I started 2015 with a splash, entering the near-freezing Schuylkill River as part of the Polar Bear Plunge. Despite having all of three hours of sleep I felt awake. Especially after getting wet.
After a few minutes at the post plunge bonfire I drove home for a couple of hours before my next event, a group hike in Warwick County Park. Of course I was too excited to sleep, even though that would have been the prudent choice. Then again I’d just taken a dip into a river in a Pennsylvania January, so prudence obviously wasn’t on my mind.
I drove – and yes I did consider if I was alert enough to drive – to Warwick and joined up with a group of twenty people for the two mile hike. Because of my work schedule and my pace I don’t often participate in group hikes, so I was looking forward to this one. The park ranger outlined our planned route, spoke about the mental and physical benefits of walking and the outdoors, and we were off.
Or perhaps I should write “and they’re off!” As the ranger told me later, he didn’t anticipate people would be pushing the pace, and soon our group was spread out for a fifth of a mile over the Iron Heritage Trail.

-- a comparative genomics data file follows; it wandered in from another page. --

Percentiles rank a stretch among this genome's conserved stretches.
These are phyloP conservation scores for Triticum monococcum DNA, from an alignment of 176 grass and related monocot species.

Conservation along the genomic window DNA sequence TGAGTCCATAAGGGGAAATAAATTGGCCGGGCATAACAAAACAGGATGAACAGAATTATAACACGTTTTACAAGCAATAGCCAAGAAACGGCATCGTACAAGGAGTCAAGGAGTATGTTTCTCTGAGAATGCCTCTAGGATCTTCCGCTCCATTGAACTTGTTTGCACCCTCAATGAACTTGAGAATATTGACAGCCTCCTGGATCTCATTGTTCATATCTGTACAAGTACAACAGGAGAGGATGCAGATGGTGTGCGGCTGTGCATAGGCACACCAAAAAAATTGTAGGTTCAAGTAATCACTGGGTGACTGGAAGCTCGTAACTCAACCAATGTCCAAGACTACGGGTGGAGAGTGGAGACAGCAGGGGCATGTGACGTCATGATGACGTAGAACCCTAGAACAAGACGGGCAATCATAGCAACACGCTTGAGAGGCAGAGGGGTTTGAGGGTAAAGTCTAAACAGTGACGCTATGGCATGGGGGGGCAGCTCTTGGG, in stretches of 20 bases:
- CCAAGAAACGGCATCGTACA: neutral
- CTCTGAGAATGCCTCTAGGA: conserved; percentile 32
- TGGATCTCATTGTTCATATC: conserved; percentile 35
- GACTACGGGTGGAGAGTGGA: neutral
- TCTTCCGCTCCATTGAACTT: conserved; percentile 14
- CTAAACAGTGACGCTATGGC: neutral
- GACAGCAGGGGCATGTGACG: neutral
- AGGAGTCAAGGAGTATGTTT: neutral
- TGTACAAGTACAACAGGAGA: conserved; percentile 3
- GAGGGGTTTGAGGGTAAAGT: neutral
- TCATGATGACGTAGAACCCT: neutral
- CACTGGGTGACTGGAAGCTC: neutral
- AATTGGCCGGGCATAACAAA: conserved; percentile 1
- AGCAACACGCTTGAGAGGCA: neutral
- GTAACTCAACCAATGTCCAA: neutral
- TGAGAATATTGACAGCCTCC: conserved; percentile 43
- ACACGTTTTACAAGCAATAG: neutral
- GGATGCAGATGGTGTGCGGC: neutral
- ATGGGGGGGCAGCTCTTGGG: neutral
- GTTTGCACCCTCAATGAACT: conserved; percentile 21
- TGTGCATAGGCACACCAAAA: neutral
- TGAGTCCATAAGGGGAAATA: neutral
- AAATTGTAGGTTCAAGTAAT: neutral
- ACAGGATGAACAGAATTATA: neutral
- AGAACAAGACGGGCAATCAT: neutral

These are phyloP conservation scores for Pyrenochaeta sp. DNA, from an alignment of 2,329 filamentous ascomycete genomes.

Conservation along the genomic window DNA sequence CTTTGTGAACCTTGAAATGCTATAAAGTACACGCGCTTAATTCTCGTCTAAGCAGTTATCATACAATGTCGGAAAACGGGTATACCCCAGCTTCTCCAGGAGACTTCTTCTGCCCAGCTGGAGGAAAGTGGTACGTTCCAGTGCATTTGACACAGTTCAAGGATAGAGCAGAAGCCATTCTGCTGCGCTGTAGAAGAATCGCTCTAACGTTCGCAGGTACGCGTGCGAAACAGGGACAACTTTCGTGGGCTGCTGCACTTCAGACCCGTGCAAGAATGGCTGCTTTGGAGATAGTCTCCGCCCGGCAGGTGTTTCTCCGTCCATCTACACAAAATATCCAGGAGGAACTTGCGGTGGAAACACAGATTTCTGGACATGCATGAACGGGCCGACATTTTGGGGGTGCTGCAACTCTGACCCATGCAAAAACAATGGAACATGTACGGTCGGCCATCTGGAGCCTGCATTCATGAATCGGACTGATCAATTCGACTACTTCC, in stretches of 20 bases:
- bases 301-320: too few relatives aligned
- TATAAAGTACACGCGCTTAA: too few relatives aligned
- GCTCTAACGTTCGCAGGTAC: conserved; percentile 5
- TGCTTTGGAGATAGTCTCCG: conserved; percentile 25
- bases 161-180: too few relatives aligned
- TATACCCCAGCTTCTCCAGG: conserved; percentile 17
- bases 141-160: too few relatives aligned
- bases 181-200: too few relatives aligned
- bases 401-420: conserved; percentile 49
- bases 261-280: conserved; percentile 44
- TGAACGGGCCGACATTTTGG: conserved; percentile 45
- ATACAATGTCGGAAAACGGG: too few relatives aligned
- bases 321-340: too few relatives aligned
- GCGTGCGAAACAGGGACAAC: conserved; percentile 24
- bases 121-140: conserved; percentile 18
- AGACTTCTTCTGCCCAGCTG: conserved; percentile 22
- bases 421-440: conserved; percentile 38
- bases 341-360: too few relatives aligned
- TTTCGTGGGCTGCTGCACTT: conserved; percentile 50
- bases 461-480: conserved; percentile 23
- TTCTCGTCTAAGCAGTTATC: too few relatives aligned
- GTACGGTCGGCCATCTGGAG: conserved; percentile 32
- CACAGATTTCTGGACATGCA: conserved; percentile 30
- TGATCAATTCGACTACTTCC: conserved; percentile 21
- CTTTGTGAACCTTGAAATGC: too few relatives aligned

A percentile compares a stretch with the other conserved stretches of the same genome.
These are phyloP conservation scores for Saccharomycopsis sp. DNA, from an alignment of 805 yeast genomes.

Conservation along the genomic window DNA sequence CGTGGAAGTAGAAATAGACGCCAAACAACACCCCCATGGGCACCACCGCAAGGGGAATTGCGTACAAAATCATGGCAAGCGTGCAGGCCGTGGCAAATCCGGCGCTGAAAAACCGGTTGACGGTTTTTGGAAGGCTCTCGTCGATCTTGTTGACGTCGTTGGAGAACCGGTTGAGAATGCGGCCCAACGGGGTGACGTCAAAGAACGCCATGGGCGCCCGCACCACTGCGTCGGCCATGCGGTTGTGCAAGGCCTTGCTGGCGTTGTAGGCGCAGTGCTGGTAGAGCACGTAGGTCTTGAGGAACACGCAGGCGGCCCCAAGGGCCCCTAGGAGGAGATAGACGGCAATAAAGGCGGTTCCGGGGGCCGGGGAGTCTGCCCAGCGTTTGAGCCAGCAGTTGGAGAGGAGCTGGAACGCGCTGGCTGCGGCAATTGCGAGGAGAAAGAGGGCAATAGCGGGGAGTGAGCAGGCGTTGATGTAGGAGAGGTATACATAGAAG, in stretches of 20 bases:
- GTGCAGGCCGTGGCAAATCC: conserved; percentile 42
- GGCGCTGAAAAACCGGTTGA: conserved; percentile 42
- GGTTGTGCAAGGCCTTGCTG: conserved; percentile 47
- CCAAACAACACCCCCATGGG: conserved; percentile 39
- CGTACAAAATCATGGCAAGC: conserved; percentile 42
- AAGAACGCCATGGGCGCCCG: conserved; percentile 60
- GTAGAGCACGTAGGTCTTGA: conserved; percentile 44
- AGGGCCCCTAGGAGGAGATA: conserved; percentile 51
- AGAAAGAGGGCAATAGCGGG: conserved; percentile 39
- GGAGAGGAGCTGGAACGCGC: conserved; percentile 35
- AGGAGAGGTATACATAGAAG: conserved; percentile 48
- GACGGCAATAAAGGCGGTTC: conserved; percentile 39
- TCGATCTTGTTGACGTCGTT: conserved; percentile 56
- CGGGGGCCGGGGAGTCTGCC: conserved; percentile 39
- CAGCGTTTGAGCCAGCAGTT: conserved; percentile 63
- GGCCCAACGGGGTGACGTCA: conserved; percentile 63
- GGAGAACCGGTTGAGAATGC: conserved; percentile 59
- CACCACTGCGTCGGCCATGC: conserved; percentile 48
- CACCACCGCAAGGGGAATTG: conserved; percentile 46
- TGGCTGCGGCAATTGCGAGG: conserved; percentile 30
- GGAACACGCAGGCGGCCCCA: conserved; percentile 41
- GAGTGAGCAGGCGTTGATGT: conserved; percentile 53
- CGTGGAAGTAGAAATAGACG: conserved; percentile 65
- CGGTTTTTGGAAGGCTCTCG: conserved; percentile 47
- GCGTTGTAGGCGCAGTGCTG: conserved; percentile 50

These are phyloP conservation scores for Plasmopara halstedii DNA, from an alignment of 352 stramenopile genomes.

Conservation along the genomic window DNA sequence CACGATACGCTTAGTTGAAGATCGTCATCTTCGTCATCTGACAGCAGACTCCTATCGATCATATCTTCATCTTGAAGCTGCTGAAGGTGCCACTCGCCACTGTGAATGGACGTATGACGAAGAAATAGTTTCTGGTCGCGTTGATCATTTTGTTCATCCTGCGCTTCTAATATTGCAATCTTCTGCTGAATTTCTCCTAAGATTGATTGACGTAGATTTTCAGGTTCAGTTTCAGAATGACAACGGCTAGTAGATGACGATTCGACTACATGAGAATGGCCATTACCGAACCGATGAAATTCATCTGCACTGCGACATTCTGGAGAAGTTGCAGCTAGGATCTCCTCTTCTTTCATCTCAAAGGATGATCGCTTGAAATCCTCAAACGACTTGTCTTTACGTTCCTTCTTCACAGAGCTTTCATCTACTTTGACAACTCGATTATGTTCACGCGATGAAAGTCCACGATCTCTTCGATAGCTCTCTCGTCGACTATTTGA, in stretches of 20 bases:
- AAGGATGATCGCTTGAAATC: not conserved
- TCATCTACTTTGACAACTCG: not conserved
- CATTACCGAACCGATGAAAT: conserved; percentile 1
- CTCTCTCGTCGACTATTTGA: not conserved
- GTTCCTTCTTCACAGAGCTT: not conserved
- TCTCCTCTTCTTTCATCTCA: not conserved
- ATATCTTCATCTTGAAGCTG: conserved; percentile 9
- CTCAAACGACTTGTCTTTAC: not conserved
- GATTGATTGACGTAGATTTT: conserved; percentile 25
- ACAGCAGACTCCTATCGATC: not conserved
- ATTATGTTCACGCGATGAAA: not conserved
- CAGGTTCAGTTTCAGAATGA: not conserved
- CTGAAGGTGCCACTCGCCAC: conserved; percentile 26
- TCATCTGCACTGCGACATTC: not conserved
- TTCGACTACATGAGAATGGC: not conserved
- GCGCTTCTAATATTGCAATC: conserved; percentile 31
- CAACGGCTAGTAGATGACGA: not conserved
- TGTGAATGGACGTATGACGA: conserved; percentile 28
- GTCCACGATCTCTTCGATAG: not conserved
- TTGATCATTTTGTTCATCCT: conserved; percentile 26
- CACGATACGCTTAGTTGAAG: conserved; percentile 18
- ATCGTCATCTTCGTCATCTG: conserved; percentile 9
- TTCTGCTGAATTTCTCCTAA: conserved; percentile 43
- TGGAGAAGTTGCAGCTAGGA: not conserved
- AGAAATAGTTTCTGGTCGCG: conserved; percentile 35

I’m normally slow in hiking, and today I was fatigued too. I soon fell behind on the flat trail, and as we switched over to the Horseshoe Trail for the return and climbed up the ridgeline I fell back. We finished together, but that was because the ranger let the speeding dogwalkers go on their own and held back a group to wait for me.
Not that being alone was a problem for me. As I said, I knew these woods and I felt confident in them. And I enjoyed the solitude and the trail and the view of the opposite ridgeline.
Some might be disappointed not to have kept up with the group, but I wasn’t. I found the experience reinforced my preference for solo hikes or hikes with one or two other people. And I did manage to hike on next to no sleep.My new year was under way, and while it might stress me, it was going to be great.
Oh, and after carefully driving home and having dinner, I slept for a dozen hours.